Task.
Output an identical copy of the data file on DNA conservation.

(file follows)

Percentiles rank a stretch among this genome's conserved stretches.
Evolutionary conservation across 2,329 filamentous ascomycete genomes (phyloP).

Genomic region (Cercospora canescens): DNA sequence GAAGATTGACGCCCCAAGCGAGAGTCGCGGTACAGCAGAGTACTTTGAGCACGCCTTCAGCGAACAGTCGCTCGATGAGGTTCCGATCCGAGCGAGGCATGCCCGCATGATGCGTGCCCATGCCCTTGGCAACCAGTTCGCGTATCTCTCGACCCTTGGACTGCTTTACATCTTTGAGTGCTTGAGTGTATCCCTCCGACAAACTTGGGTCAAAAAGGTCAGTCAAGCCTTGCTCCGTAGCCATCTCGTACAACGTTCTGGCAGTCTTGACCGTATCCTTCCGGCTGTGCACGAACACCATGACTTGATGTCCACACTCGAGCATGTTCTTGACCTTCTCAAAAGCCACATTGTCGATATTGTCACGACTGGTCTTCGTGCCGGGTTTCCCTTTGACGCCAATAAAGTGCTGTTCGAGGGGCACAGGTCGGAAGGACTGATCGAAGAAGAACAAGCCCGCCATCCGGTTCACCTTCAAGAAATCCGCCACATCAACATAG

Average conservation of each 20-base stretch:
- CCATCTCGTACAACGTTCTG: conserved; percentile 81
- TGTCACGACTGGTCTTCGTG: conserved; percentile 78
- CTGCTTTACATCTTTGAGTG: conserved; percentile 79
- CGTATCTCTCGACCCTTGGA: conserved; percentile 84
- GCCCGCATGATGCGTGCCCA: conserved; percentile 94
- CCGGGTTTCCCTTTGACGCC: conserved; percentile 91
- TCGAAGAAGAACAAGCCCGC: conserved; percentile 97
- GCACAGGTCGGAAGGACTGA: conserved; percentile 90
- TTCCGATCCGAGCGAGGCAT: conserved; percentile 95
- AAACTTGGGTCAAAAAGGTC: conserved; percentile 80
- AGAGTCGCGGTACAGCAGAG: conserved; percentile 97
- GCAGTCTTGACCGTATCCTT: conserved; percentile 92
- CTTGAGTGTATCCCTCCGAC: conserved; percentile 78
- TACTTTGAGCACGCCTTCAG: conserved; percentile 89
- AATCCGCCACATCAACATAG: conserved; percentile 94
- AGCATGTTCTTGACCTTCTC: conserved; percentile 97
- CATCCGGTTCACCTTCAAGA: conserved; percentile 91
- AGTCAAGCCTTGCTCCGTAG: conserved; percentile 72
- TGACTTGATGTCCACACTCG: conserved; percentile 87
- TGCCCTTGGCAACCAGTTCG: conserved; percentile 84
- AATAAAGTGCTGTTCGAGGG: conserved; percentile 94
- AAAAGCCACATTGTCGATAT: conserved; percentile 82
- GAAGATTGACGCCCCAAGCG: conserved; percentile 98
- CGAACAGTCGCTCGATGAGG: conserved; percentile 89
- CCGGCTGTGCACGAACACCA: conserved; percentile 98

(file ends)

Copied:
Percentiles rank a stretch among this genome's conserved stretches.
Evolutionary conservation across 2,329 filamentous ascomycete genomes (phyloP).

Genomic region (Cercospora canescens): DNA sequence GAAGATTGACGCCCCAAGCGAGAGTCGCGGTACAGCAGAGTACTTTGAGCACGCCTTCAGCGAACAGTCGCTCGATGAGGTTCCGATCCGAGCGAGGCATGCCCGCATGATGCGTGCCCATGCCCTTGGCAACCAGTTCGCGTATCTCTCGACCCTTGGACTGCTTTACATCTTTGAGTGCTTGAGTGTATCCCTCCGACAAACTTGGGTCAAAAAGGTCAGTCAAGCCTTGCTCCGTAGCCATCTCGTACAACGTTCTGGCAGTCTTGACCGTATCCTTCCGGCTGTGCACGAACACCATGACTTGATGTCCACACTCGAGCATGTTCTTGACCTTCTCAAAAGCCACATTGTCGATATTGTCACGACTGGTCTTCGTGCCGGGTTTCCCTTTGACGCCAATAAAGTGCTGTTCGAGGGGCACAGGTCGGAAGGACTGATCGAAGAAGAACAAGCCCGCCATCCGGTTCACCTTCAAGAAATCCGCCACATCAACATAG

Average conservation of each 20-base stretch:
- CCATCTCGTACAACGTTCTG: conserved; percentile 81
- TGTCACGACTGGTCTTCGTG: conserved; percentile 78
- CTGCTTTACATCTTTGAGTG: conserved; percentile 79
- CGTATCTCTCGACCCTTGGA: conserved; percentile 84
- GCCCGCATGATGCGTGCCCA: conserved; percentile 94
- CCGGGTTTCCCTTTGACGCC: conserved; percentile 91
- TCGAAGAAGAACAAGCCCGC: conserved; percentile 97
- GCACAGGTCGGAAGGACTGA: conserved; percentile 90
- TTCCGATCCGAGCGAGGCAT: conserved; percentile 95
- AAACTTGGGTCAAAAAGGTC: conserved; percentile 80
- AGAGTCGCGGTACAGCAGAG: conserved; percentile 97
- GCAGTCTTGACCGTATCCTT: conserved; percentile 92
- CTTGAGTGTATCCCTCCGAC: conserved; percentile 78
- TACTTTGAGCACGCCTTCAG: conserved; percentile 89
- AATCCGCCACATCAACATAG: conserved; percentile 94
- AGCATGTTCTTGACCTTCTC: conserved; percentile 97
- CATCCGGTTCACCTTCAAGA: conserved; percentile 91
- AGTCAAGCCTTGCTCCGTAG: conserved; percentile 72
- TGACTTGATGTCCACACTCG: conserved; percentile 87
- TGCCCTTGGCAACCAGTTCG: conserved; percentile 84
- AATAAAGTGCTGTTCGAGGG: conserved; percentile 94
- AAAAGCCACATTGTCGATAT: conserved; percentile 82
- GAAGATTGACGCCCCAAGCG: conserved; percentile 98
- CGAACAGTCGCTCGATGAGG: conserved; percentile 89
- CCGGCTGTGCACGAACACCA: conserved; percentile 98